The Hitler Jugend was probably the most indoctrinated of all Waffen-SS divisions. Many of its key commanders came from the 1st SS Panzer-Division Leibstandarte Adolf Hitler. They had been formed in the Rassenkrieg, or ‘race war’, of the eastern front. The worst appears to have been the reconnaissance battalion, whose commander, Bremer, was known within the division as a ‘dare-devil’. Panzer Meyer himself had shot fifty Jews near Modlin in Poland in 1939. Later, during the invasion of the Soviet Union, he had ordered a village near Kharkov to be burned to the ground. All its inhabitants were murdered. Nazi propaganda and fighting on the eastern front had brutalized them, and they saw the war in the west as no different. Killing Allied prisoners was considered their revenge for the ‘terror bombing’ of German cities. In any case, bitterness between Canadians and soldiers of the Hitler Jugend became a vicious circle throughout the battle for Normandy.
All German headquarters in Normandy soon found to their cost that they had to resort to the radio more and more. Bombing and shelling, to say nothing of the Resistance and airborne troops, had severed many of their landlines in the invasion area. This was the bonus which the decrypters at Bletchley Park had been anticipating. The head of the Secret Intelligence Service passed Churchill their first haul.22 They intercepted a report from General Marcks on 8 June stating that the 716th Infanterie-Division had lost at least two-thirds of its strength and that ‘the men show signs of nervous exhaustion’. There was also a warning, but received too late, of the Hitler Jugend attack on the night of 8 June. The next day, General Meindl of II Paratroop Corps complained that ‘most of the land-line links are interrupted. Operations are greatly impeded by the considerable delay in the passing on of orders.’ On 10 June, they intercepted a message saying that ‘by order of commander-in-chief West at 10.30 hours, thorough destruction of Cherbourg harbour to begin forthwith’. They also discovered that fear of another invasion in Brittany had prompted the Luftwaffe to destroy four airfields immediately. The greatest coup, however, came with two messages giving the location of Panzer Group West’s headquarters. To preserve the secret of Ultra, an aircraft was sent over the target area first.
Geyr von Schweppenburg was planning his major attack for dusk on 10 June. Soon after dawn that morning, he climbed the steeple of the Abbaye d’Ardennes on the west side of the city, which Meyer had established as the command post of the 25th SS Panzergrenadier-Regiment. Geyr examined the ground ahead through powerful binoculars. He knew the area well from the late summer of 1940, when he had been training the XXIV Corps ready for the invasion of England. While he was up there he watched British aircraft bomb the panzer regiment of the Hitler Jugend and it confirmed him in his decision that only a night attack was possible.
That afternoon, Rommel came to see him at his command post in the grounds of the Château de La Caine near Thury-Harcourt. Geyr told him his plan, and although both men would have preferred to attack more towards Bayeux, this change would cause too great a delay. Rommel also wanted to know the next step. Geyr quoted the Napoleonic principle of ‘s’engager puis voir’. Rommel agreed and took his leave. Geyr warned him about the danger of Allied fighter-bombers. Yet his own headquarters offered the most tempting target. Just after Rommel’s departure reports came in from the Panzer Lehr Division that about sixty British tanks had broken through from Bretteville-l’Orgueilleuse towards Tilly-sur-Seulles. Geyr claimed that because he had no reserves available, he felt obliged to cancel the night attack near Caen. In fact, a far more pressing reason arose for cancelling the offensive that night.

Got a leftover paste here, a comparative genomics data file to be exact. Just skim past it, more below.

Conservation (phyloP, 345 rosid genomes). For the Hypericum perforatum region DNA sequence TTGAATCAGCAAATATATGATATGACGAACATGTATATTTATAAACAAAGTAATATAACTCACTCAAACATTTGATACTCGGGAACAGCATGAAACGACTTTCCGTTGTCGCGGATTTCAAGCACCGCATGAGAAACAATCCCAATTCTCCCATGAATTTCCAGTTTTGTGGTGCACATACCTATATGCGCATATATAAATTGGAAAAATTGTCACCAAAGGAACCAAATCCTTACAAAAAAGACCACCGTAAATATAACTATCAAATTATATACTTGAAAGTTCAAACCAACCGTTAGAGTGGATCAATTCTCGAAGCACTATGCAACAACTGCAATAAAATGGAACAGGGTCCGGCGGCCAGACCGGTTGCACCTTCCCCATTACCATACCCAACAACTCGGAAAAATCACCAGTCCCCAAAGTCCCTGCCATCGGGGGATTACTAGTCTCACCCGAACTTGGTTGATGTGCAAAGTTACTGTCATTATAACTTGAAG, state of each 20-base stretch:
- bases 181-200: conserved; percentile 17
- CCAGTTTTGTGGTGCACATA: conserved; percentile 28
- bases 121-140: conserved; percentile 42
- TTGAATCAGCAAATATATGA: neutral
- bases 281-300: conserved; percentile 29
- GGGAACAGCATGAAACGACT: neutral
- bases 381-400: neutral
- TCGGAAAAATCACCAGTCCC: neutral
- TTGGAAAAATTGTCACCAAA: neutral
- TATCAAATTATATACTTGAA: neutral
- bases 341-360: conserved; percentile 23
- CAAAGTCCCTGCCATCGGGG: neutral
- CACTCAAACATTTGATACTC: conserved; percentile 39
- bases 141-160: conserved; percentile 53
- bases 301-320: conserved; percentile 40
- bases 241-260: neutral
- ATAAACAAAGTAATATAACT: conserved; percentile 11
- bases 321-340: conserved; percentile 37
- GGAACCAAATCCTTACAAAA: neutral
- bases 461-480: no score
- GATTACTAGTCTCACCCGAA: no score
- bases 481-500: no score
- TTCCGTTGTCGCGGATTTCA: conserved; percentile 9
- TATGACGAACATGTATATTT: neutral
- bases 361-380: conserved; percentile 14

Rocket-firing RAF Typhoon squadrons came in low, their pilots well briefed on their target. They were then followed by waves of Mitchell medium bombers. Astonishingly, Geyr’s headquarters and its vehicles in the park of the château had not been properly camouflaged. The effect was devastating. His chief of staff died and ‘all personnel of the operations section as well as most of the officers of the forward echelon were killed,’ Geyr wrote later. His signals battalion was virtually wiped out. Geyr himself was wounded, but the psychological shock was far greater. He was incapable of resuming command of Panzer Group West before the end of the month.
There would be no more attempts to launch a major panzer counterattack against the British Second Army until the II SS Panzer Corps arrived from the eastern front.
Montgomery had to change his approach, although he refused to admit this later. On 10 June, accompanied by General Dempsey, he had a meeting with General Bradley in a field near Port-en-Bessin, where the British and American sectors had joined up. Using a map spread out on the bonnet of his Humber staff car, he explained his amended plan. Instead of a head-on assault on Caen, he would now create a pincer movement on the city. The 51st Highland Division and 4th Armoured Brigade would attack south out of the bridgehead east of the Orne to take Cagny. Meanwhile the 7th Armoured Division would launch a right-hook from inland of where they were standing to take Evrecy. They would start that very day.